The parties were married for 15 years and had two children. While the parties lived in Edmonton, the husband worked as a substitute teacher or on a contract basis, and the wife completed her medical degree. The parties then relocated to Halifax so that the wife could complete her anesthesiology program, and she began working at a hospital in Halifax afterward. The husband worked full-time for six years as Athletic Director for a Halifax high school. Still, he resigned after the parties decided to move back to Edmonton, where the wife accepted a full-time anesthesiologist role. The husband also pursued other ventures, such as a firefighter program and a cannabis dispensary business.
During the marriage, the parties primarily employed housekeepers to manage the household and nannies to take care of the children.
After separation, the husband held one short-term teaching role for three months.
During the marriage, the court found that both parties raised the children and managed the household. The husband was not found to be the primary caregiver. The parties also had the help of various nannies and housekeepers, and the husband heavily relied on them for childcare and household duties.
When the husband pursued his cannabis dispensary venture, the wife also reduced her hours to address childcare duties for two years.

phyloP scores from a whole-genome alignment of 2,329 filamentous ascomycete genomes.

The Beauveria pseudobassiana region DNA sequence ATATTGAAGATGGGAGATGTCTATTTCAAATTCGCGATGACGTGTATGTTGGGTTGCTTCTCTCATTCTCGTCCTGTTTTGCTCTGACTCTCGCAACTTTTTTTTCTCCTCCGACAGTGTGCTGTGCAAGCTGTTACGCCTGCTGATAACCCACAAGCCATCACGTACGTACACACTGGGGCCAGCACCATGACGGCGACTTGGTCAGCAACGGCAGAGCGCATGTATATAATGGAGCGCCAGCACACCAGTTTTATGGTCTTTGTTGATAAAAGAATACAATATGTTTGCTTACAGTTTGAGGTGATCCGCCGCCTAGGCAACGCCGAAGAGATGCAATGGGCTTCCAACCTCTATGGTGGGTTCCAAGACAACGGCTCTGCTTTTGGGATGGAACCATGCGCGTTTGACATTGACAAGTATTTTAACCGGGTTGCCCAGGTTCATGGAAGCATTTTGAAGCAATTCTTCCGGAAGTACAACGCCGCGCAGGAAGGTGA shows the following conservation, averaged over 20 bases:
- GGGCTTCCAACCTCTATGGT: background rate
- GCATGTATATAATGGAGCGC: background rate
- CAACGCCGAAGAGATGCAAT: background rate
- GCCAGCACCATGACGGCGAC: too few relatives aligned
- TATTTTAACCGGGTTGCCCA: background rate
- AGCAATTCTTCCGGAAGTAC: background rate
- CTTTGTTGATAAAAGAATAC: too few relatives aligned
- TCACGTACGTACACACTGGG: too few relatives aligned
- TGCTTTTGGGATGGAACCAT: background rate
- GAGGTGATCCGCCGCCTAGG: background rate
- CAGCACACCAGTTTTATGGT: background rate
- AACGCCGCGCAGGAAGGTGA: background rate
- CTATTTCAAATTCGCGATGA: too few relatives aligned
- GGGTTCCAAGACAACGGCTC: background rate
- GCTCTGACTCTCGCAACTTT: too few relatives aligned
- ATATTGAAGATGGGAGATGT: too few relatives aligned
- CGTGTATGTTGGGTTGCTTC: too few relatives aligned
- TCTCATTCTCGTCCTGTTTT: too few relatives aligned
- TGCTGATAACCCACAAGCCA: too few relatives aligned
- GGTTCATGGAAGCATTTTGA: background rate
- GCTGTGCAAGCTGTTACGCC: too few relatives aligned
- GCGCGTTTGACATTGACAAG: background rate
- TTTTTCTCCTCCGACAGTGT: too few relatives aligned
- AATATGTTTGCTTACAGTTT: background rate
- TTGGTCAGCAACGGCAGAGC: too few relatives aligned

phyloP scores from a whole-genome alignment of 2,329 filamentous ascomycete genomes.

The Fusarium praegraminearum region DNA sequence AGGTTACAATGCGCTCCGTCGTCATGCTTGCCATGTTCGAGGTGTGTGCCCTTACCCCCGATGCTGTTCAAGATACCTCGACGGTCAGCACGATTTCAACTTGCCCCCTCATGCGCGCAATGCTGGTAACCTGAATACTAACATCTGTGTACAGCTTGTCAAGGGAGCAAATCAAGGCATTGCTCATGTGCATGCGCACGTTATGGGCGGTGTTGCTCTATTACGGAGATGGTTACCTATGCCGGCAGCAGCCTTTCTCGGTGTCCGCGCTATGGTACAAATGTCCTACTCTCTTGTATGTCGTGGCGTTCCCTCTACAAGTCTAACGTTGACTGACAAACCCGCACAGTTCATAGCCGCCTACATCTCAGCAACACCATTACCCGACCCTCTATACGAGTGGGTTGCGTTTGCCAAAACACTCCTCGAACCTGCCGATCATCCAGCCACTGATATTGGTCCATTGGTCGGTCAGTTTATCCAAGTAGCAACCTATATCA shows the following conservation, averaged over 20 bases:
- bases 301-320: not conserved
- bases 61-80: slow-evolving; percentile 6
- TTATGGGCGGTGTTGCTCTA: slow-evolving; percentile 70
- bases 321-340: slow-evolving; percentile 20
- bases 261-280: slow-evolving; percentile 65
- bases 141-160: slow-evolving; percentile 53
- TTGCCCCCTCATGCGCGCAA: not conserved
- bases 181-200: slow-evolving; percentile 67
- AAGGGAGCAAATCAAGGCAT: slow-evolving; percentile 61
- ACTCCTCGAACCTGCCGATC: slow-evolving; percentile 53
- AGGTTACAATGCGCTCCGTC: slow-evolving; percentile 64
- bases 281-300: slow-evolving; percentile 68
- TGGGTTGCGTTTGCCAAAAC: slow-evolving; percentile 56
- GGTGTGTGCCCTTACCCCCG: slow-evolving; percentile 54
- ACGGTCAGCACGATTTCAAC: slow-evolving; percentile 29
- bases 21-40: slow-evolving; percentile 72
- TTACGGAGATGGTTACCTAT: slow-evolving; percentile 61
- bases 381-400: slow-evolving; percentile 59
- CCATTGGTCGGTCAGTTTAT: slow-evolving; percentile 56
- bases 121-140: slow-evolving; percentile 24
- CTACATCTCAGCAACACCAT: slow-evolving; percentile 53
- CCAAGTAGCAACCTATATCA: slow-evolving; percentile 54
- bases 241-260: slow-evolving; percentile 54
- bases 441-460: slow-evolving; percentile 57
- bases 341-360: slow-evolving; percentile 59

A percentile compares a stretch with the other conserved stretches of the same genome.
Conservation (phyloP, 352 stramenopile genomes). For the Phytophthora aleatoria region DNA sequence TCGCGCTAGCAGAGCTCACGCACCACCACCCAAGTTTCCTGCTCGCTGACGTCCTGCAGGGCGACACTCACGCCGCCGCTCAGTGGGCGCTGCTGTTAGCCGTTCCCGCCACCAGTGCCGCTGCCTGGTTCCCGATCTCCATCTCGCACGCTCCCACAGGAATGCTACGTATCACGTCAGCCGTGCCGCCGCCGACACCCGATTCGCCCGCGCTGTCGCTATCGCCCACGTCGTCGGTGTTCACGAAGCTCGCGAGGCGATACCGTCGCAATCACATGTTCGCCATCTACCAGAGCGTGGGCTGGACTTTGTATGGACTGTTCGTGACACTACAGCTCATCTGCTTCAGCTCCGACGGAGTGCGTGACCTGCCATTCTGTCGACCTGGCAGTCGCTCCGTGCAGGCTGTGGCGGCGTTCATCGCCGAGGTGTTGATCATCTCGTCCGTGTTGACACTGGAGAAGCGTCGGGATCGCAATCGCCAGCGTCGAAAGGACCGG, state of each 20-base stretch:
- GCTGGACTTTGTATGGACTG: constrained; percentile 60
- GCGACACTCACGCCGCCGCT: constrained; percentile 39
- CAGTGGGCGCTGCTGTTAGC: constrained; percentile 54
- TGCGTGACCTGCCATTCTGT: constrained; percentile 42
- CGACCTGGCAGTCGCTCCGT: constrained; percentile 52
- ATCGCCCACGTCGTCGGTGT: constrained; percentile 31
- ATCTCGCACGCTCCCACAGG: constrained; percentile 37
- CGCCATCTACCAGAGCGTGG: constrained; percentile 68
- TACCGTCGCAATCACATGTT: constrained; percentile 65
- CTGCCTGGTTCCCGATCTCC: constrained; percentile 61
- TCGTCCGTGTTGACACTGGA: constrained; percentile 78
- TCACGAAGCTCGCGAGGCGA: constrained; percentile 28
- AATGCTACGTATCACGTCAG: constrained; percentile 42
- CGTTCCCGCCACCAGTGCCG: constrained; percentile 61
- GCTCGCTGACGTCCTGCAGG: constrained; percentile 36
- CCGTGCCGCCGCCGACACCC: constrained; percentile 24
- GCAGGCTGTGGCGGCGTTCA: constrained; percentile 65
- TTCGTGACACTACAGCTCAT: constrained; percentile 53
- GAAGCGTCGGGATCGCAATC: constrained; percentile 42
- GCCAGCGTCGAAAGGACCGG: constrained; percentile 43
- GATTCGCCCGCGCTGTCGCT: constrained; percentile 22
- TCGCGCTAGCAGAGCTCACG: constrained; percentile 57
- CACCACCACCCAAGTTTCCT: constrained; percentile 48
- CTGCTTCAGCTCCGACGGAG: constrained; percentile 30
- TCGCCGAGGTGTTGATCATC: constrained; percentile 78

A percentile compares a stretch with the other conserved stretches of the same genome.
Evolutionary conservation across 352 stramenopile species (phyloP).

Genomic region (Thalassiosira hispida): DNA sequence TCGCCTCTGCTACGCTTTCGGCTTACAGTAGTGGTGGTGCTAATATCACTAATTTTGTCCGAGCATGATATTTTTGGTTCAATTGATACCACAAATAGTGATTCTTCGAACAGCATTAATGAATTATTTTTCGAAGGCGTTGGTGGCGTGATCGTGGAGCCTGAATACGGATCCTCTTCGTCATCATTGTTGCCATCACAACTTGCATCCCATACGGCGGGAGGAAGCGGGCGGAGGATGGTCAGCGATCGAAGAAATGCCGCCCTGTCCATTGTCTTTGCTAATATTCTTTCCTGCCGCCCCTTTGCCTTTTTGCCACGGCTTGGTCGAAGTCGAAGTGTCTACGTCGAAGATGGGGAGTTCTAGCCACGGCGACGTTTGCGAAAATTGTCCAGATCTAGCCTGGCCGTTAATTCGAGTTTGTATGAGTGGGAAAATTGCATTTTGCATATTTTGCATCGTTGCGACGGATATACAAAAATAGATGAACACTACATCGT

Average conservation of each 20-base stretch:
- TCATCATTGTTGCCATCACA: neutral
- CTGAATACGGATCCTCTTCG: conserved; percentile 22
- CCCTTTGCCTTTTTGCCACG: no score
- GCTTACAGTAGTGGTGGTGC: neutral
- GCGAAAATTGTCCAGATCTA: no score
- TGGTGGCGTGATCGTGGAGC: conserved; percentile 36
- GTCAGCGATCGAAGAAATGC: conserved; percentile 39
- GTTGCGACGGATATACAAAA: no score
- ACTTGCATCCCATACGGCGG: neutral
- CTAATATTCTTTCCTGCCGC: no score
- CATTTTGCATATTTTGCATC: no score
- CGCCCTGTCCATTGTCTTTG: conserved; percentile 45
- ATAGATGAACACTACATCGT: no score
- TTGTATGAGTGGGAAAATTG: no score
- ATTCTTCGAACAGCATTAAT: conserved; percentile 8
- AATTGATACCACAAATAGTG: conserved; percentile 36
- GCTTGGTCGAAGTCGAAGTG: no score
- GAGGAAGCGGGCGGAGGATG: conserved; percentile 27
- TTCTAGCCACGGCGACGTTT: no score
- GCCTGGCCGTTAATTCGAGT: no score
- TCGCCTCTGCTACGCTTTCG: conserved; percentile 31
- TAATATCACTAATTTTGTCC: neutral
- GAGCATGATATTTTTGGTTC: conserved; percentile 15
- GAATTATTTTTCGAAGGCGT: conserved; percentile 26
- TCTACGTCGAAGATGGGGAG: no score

Ultimately, the court found that the husband was not the primary caregiver and did not disadvantage his career due to his childcare duties.
However, the court found a modest compensatory claim, as the husband relocated twice to support his wife’s career and gave up opportunities for his teaching career.
The court found that during their 15-year marriage, the parties became economically interdependent. At trial, there was evidence that the parties had significantly different living standards after separation.
For a compensatory claim, one should consider bringing evidence of any disadvantages arising from the marriage, such as giving up career opportunities to support the children or the spouse’s career. Relocating to support a spouse’s career is also a factor for the court to consider, as in the Nickolet case. A spouse can also lead evidence that they acted as the primary caregiver for the children, which impacted their career opportunities.
For a non-compensatory claim, one must lead evidence about the marital standard of living and any decline in the post-marriage standard. This can include evidence of changes to one’s accommodations, expenses, and activities.
Entitlement to spousal support, as well as the amount and duration, highly depends on the facts of the case. You may be entitled to spousal support. You should proactively discuss it with one of our family law lawyers at Mincher Koeman, who are experienced in assisting parties with spousal support claims. Our Calgary family law lawyers are dedicated to finding the best resolution for you after divorce. To book a consultation, please contact us online or by phone at 403-910-3000.